Van Alyea shares story of the yellow giraffe
A version of this story originally ran in 2016.
Last weekend, after years of driving by the giraffe on Lincoln Memorial Drive, I also noticed a sign hung from the chain-link fence enclosing the yard. The sign reads, "Free the Giraffe."
Intrigued, I stopped by the house on East Back Bay Street, rang the door bell and eventually left a note, asking if the owner would call me to share the story of the bright, yellow structure. Three days later, Patricia Van Alyea, who co-owns the house – and the giraffe – gave me a call.
Patricia and her late husband, Thomas Van Alyea, bought the giraffe in 1969 or 1970 on a whim. They were driving on I-94 west of the city and saw it outside a business selling playground equipment. The couple had two small children at the time, who are now 49 and 52, and spontaneously pulled off the road to buy the long-necked climber.
"We fell in love with the giraffe immediately," says Patricia. "It's funny, because it's not like we had a thing for giraffes before, we just loved this one as soon as we saw it."
Patricia and her husband were married in 1962 and moved to the house which was, at the time, owned by Thomas' grandmother. Thomas passed away a few years ago and Patricia remains the sole owner, along with other properties in the neighborhood.
Thomas was the son of architect Thomas Van Alyea, Sr., who designed hundreds of homes on the North Shore and Milwaukee's East Side. His mother, Margaret Fitch Van Alyea, wrote a column for the now-defunct Milwaukee Sentinel.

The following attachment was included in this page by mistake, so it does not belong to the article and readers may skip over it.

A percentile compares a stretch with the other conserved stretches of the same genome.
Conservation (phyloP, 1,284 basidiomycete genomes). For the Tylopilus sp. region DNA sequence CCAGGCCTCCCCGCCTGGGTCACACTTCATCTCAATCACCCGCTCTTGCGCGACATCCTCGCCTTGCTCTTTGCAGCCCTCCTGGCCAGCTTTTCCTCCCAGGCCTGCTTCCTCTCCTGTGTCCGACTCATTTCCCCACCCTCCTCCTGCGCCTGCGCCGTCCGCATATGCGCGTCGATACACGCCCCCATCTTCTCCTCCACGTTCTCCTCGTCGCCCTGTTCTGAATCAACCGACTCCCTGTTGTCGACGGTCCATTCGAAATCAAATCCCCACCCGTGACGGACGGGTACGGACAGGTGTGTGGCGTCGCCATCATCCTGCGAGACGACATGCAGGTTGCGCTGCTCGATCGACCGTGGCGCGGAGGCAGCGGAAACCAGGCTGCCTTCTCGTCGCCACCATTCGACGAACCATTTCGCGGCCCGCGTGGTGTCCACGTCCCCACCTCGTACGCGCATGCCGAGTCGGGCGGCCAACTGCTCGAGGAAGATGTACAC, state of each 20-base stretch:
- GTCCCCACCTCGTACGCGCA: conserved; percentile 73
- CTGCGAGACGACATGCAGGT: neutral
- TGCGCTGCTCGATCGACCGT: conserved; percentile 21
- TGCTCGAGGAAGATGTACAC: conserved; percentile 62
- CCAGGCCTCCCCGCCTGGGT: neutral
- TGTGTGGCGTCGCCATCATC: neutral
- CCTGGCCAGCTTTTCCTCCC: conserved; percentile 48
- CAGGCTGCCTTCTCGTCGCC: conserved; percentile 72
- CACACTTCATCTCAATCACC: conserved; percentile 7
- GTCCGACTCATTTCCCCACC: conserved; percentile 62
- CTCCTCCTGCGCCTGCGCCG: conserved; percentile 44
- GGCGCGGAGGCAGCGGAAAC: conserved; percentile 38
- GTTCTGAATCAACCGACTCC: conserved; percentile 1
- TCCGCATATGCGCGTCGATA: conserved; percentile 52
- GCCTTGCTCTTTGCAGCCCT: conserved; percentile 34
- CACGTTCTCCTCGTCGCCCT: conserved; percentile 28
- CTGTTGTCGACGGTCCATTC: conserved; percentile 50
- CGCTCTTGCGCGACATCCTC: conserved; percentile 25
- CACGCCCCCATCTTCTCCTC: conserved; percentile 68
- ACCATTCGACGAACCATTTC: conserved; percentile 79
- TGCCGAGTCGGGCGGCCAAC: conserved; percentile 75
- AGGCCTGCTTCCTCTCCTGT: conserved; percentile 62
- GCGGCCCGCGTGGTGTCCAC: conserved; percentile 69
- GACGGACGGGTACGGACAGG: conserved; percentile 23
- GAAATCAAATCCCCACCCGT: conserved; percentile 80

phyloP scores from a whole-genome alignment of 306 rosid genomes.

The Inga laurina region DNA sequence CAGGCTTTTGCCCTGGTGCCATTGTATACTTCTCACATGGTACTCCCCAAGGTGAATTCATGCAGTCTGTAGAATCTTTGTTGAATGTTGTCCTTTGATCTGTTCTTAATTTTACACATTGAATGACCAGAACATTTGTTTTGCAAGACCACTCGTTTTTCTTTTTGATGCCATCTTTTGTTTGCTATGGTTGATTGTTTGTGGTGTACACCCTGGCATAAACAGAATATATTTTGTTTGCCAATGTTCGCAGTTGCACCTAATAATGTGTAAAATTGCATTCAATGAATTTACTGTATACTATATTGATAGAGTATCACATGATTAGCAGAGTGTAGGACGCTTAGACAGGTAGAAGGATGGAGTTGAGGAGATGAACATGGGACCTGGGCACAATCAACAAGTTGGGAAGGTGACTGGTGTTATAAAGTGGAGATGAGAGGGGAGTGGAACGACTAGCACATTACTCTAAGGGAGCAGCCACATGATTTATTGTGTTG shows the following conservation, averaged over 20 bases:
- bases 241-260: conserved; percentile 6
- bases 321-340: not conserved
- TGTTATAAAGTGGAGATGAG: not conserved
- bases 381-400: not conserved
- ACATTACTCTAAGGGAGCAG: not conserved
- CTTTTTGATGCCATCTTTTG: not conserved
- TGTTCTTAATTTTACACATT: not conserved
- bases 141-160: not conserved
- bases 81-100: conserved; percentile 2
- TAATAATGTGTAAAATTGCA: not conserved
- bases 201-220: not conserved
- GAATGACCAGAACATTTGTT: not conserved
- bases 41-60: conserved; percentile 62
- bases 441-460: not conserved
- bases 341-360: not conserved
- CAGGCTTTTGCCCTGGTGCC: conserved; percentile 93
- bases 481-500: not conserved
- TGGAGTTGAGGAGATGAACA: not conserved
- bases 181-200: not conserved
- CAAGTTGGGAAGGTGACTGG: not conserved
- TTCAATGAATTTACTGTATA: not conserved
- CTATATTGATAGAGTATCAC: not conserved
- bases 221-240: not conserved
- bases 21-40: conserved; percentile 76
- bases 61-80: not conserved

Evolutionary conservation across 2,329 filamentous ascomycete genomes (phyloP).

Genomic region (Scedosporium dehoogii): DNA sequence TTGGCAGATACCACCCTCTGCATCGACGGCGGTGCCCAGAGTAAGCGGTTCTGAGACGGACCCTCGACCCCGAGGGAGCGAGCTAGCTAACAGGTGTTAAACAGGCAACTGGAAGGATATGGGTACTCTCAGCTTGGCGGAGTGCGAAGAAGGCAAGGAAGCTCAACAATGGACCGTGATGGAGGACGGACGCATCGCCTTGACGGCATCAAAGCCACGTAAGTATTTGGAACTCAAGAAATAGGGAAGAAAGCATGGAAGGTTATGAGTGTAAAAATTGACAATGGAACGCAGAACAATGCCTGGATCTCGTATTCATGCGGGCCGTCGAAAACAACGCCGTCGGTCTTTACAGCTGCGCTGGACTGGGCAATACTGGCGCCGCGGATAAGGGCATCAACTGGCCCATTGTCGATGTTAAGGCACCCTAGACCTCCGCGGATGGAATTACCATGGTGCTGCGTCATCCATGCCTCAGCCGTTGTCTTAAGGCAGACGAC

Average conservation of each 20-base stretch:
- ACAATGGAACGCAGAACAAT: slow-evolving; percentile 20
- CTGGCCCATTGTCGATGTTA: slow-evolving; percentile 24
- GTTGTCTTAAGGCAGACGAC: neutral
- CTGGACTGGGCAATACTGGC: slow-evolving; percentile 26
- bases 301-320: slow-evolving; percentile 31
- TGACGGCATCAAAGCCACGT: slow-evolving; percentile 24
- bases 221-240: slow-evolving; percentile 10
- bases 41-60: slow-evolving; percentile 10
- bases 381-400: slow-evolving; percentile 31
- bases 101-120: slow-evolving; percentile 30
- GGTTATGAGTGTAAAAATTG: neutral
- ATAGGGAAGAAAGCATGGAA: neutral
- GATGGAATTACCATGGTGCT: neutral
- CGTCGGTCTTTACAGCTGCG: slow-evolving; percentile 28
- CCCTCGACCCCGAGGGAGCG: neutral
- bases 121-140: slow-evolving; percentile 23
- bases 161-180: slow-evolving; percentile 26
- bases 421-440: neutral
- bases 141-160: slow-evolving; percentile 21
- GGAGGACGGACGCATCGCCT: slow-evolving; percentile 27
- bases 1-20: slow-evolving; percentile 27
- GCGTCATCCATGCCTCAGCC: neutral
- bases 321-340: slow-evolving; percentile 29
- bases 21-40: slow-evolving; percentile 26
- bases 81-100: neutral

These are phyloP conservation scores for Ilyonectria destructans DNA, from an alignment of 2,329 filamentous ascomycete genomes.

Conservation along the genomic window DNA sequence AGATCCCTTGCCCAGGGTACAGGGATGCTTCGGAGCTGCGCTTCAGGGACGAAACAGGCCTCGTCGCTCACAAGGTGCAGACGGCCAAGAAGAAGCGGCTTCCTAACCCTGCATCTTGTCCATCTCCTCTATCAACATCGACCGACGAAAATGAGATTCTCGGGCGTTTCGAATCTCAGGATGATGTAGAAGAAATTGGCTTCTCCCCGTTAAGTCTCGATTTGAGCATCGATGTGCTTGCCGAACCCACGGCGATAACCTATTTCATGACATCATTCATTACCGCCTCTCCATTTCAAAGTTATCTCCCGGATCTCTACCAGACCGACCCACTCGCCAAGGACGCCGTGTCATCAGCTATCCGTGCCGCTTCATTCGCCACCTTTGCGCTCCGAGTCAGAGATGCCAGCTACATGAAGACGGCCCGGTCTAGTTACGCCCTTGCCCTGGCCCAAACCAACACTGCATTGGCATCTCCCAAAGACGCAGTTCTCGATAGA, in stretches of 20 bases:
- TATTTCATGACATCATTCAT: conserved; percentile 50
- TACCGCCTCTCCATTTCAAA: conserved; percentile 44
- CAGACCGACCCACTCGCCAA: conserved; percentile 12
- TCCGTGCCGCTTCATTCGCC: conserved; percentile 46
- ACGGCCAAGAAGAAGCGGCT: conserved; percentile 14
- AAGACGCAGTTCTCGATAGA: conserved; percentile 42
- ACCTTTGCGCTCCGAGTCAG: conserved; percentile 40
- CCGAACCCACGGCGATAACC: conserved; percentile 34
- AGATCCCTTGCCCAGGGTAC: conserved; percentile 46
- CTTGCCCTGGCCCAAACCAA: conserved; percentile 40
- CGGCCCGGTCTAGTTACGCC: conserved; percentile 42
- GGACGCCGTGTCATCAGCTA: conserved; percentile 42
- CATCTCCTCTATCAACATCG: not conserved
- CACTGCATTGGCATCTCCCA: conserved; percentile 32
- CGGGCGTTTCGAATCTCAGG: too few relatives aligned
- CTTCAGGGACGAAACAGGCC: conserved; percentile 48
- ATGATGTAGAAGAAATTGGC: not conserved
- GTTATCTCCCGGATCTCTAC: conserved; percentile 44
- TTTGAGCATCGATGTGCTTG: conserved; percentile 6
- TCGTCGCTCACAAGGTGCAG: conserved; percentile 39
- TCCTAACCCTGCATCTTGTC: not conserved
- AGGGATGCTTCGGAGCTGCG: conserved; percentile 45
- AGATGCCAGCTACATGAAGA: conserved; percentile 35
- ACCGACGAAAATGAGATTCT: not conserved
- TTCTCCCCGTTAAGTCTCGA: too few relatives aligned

The Van Alyeas moved the giraffe into their massive yard where their children played on it for a decade. At the time, the yard was filled with trees – one had a tree house perched in it – a sandbox and a few pets goats who lived in a structure.
Thomas, an avid recycler and environmentalist, also had a large compost pile in the yard – long before most people understood the benefits. Consequently, it was often mistaken for a pile of "garbage" by neighbors and passersby.
According to Patricia, it was also misunderstood by "famous" year-round sunbather and Milwaukee icon, the late Dick Bacon, who once complained during a press interview that the Van Alyeas' goats were mistreated and fed garbage and cigarette butts. Although this was not true, the Van Alyeas decided it was time to re-home the goats.
"After (Dick Bacon) got on his soapbox, we donated the goats to a home for delinquent boys," says Patricia. "Not long after, one of the boys from the home stopped by one day, rang the bell, and told me one of the goats had choked on an apple and died."
When the children got older and moved away, the Van Alyeas stopped manicuring the yard. Today, Patricia says there are still orchids in the yard planted by Thomas' grandmother.
But, for the most part, it's the "giraffe's jungle now," says Patricia.
It was during the recent Milwaukee Lion "scare" that someone hung the "free the giraffe" sign. Patricia has no idea who painted or hung it.
"I find it adorable," she says. "I thought about taking it inside and hanging it in my house, but it's so much fun where it is, I have to leave it."
At one point, Patricia tried to donate the giraffe to Back Bay Park, which is across the street from her front door, but the gift was not accepted because it did not meet code as a safe-play structure for children.
Currently, the giraffe is inaccessible because the stairs leading to the yard are in disrepair. However, Patricia has grandchildren to whom she would like to introduce the giraffe someday, so there's a chance the colorful creature will have company again. And, hopefully, look less lonely from the street.
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